The man with whom Scarlett is obsessed. Gentlemanly yet indecisive, he loves Scarlett too, but finds he has more in common with Melanie, and eventually marries her, much to Scarlett's dismay.

  • The Ace: After the war, he's much less effective when scaled down in socioeconomic status.
  • Adaptational Wimp: The movie cuts out much of Ashley's wartime letters describing his experience in the battlefield and other events highlighting his strengths of character, instead focusing on the incredibly few moments of romance he had with Scarlet in the novel. Combined with Leslie Howard's aging appearance and subpar acting, this led to many people who watch the film to bash Ashley as a wimp, often stating they cannot understand why Scarlet would prefer him over the vibrant Rhett. While he had fatal flaws, the original novel makes it clear Ashley has some clear moral character and was a valiant man in the battlefield.
  • Betty and Veronica: The Betty to Rhett's Veronica.
  • Birds of a Feather: Ashley and Melanie. Not only are they literally of the same blood, but have similar views and temperaments.
  • Cannot Spit It Out: Scarlett would have given up on Ashley if he had just told her he truly loves Melanie.
  • Childhood Friend Romance: Unlucky Scarlett in regards to Ashley, although Victorious Melanie likely knew him just as long.
  • Cultured Warrior: Ashley is the leader of his troop due to his excellent marksmanship and leadership skills, but most of his men find his habit of reading literature and discussing philosophy very strange.
  • Distinction Without a Difference: Rebukes Scarlett's pleas that he leave Melanie to be with her due to his claim that he cares for Scarlett by carefully wording it so that he says he has to be with Melanie out of honor, duty, and obligation (first because Wilkeses always marry their cousins, then later due to the baby), but never outright says that he loves Melanie and doesn't want to leave her. This helped fuel Scarlett's false hope for years.
  • Exact Words: He never explicitly tells Scarlett that he loves Melanie, which gives her hope for years that she can eventually win Ashley over if she just persists hard enough. It isn't until Melanie is on her deathbed that he finally reveals that he truly loved her, and Scarlett (who comes to her own Love Epiphany) quietly berates him for letting her think she had a chance with him for years.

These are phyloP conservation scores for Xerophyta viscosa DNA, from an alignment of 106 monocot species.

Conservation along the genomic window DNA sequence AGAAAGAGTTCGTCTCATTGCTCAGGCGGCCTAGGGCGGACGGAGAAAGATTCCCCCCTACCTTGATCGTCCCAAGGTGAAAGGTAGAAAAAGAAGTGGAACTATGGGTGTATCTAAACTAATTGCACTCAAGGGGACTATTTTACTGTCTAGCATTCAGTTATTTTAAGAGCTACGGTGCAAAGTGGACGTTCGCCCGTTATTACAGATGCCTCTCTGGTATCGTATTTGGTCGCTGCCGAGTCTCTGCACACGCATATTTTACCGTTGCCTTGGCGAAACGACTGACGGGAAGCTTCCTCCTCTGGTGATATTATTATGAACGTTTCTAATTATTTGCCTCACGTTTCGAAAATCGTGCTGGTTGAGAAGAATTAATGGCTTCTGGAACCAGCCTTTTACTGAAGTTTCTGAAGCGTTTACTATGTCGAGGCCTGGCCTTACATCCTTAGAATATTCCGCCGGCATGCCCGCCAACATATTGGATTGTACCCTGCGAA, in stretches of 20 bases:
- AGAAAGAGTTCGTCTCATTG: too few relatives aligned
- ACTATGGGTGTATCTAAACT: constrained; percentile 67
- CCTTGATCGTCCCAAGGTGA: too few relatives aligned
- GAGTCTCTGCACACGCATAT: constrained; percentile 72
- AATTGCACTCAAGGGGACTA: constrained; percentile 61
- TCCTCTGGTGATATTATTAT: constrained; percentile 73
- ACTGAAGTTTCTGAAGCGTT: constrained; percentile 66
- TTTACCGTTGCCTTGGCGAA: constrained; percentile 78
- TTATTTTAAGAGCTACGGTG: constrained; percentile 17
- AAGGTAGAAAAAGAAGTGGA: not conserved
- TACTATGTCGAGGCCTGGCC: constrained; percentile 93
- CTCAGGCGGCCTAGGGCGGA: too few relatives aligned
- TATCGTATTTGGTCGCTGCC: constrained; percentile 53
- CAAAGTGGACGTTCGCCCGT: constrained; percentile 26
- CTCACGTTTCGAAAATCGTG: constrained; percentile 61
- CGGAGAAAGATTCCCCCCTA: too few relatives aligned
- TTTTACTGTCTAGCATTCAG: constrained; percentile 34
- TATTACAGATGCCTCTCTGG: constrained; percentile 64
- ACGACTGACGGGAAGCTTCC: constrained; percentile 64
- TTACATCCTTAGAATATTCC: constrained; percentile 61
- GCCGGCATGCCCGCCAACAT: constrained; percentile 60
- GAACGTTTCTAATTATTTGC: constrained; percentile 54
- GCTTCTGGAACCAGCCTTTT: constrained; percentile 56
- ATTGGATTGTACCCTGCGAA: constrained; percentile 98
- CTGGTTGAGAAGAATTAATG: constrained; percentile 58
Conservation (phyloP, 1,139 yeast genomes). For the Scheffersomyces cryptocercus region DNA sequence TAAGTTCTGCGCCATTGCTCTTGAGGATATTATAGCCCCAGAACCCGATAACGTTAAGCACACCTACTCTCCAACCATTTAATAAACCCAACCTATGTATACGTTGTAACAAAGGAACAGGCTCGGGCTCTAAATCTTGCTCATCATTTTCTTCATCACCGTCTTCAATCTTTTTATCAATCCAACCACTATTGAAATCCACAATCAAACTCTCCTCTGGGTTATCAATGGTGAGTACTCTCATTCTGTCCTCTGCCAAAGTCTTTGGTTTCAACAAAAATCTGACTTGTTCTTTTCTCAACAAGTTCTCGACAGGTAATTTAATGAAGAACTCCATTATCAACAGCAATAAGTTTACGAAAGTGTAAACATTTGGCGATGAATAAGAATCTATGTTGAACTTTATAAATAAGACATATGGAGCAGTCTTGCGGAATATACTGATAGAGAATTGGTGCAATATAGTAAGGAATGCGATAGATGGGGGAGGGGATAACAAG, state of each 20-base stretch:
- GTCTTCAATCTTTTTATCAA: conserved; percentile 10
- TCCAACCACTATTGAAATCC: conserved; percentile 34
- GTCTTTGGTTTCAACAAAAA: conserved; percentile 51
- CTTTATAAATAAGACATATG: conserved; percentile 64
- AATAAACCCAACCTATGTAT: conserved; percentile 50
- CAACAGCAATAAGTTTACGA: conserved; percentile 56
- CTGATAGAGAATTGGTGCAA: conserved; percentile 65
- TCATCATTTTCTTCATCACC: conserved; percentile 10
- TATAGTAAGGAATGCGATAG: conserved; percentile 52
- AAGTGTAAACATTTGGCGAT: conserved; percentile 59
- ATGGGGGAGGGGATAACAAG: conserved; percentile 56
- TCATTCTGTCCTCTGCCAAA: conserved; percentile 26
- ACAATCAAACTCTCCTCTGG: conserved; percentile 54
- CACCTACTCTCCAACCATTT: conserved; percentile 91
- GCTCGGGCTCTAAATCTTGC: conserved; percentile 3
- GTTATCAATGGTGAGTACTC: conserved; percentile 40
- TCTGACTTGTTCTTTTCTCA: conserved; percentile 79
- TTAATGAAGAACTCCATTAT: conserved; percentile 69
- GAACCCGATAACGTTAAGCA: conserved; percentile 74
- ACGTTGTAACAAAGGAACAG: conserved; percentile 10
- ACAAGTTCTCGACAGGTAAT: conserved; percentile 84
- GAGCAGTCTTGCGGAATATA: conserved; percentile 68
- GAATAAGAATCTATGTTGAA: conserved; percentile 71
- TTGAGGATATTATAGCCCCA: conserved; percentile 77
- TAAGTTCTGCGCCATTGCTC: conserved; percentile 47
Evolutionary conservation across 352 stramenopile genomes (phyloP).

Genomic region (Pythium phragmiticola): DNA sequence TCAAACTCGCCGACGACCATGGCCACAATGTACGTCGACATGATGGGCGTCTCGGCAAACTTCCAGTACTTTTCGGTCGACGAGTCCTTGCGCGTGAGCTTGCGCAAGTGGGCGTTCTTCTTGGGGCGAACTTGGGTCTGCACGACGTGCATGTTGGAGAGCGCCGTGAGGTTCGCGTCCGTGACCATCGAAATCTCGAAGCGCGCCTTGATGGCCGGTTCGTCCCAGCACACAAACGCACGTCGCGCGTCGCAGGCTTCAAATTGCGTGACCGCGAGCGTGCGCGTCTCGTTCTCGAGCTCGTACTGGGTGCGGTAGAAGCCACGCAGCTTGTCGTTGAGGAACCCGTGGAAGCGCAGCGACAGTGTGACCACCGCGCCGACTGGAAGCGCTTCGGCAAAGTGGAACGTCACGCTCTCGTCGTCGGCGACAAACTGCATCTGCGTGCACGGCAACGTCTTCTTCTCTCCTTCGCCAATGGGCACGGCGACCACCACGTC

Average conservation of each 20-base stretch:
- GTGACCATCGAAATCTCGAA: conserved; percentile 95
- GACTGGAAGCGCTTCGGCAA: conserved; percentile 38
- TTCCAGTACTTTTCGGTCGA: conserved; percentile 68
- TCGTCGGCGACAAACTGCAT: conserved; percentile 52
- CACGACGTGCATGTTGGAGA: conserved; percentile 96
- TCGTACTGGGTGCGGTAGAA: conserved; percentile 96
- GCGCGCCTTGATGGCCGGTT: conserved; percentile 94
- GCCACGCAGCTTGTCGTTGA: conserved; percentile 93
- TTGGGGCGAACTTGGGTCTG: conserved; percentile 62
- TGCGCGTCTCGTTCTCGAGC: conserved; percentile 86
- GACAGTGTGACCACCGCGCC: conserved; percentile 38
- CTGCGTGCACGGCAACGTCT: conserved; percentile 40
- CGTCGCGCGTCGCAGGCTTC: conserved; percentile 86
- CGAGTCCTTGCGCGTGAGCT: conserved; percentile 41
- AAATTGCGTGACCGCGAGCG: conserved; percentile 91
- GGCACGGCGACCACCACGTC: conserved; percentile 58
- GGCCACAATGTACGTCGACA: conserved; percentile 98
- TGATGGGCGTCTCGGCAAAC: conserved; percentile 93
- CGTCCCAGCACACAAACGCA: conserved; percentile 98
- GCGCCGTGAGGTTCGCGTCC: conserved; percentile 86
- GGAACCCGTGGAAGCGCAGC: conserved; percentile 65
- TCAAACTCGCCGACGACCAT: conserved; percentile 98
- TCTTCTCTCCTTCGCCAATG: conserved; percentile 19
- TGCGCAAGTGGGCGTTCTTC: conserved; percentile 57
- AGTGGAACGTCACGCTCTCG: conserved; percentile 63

• Kissing Cousins: Members of the Wilkes family marry their cousins whenever possible, one of the main reasons Scarlett initially loses out to Melanie.
  • Master of the Mixed Message: From the very beginning, he keeps calling on Scarlett even though he's practically engaged to Melanie, leaving her genuinely thinking that he wants to marry her—and genuinely stunned when she learns of his betrothal. He then refuses to explicitly leave or cheat on Melanie to be with Scarlett, but often half-heartedly reciprocates Scarlett's advances, accepts elaborate gifts she gives him, and even verbally agrees with her when she claims that he does love/care about her, only to tell her that he has to be with Melanie due to honor. When Melanie is on her deathbed and Ashley finally reveals he truly loved her and didn't just stay with her out of obligation, Scarlett (who is in the middle of her own Love Epiphany) quietly berates him for stringing her along with tidbits of affection for years.
  • Noble Male, Roguish Male: Ashley is the Noble Male, while Rhett is the Roguish Male.
  • Not Even Bothering with the Accent: Leslie Howard famously makes no real attempt to mask his British accent, particularly in the 2nd Act. Averted with American actor Stephen Collins who plays him in the Scarlett miniseries.
  • Officer and a Gentleman: He is literally one on both accounts.
  • Princely Young Man: He certainly gives off this vibe.
  • Southern Gentleman: Ashley is the most prominent example, but seems a deconstruction of the trope.
  • Wounded Gazelle Gambit: Scarlett blackmailed Ashley into becoming her business partner by crying about it to Melanie.

    Melanie Hamilton
"Be kind to Captain Butler. He loves you so."

Scarlett's naive sister-in-law and, eventually, best friend.

  • Ambiguous Situation: It's not entirely clear if Melanie knows deep down that Scarlett is a Bitch in Sheep's Clothing and chooses to overlook it because she cares about her so much, or if she honestly doesn't realize that Scarlett is not a Sheep in Sheep's Clothing. Either way, she loves Scarlett and won't hear anyone say one bad word about her.
  • Babies Make Everything Better: Melanie is very fond of this idea.
  • Betty and Veronica: With Scarlet.
  • Beware the Nice Ones: Melanie's reaction to Scarlett killing a Union deserter was "I'm glad you killed him!" And she pulled out a pistol when she thought Yankee soldiers were about to break into her home.
  • The Confidant: More by chance than willingly, but she becomes this to Scarlet. She is aware of most of Scarlet's shadier shenanigans, because she was there or rather because she is the only one who understands her.
  • Convenient Miscarriage: Melanie has a miscarriage which eventually leads to her death.
  • Determinator: More subtly than Scarlet, but the lady is a match for her fiery sister-in-law in willfulness.
  • Family of Choice: She is Scarlett's sister-in-law (and just the first one) but she becomes closer to her than any of her other relatives. During the feud, she even severs her ties with both India and Aunt Pittypat.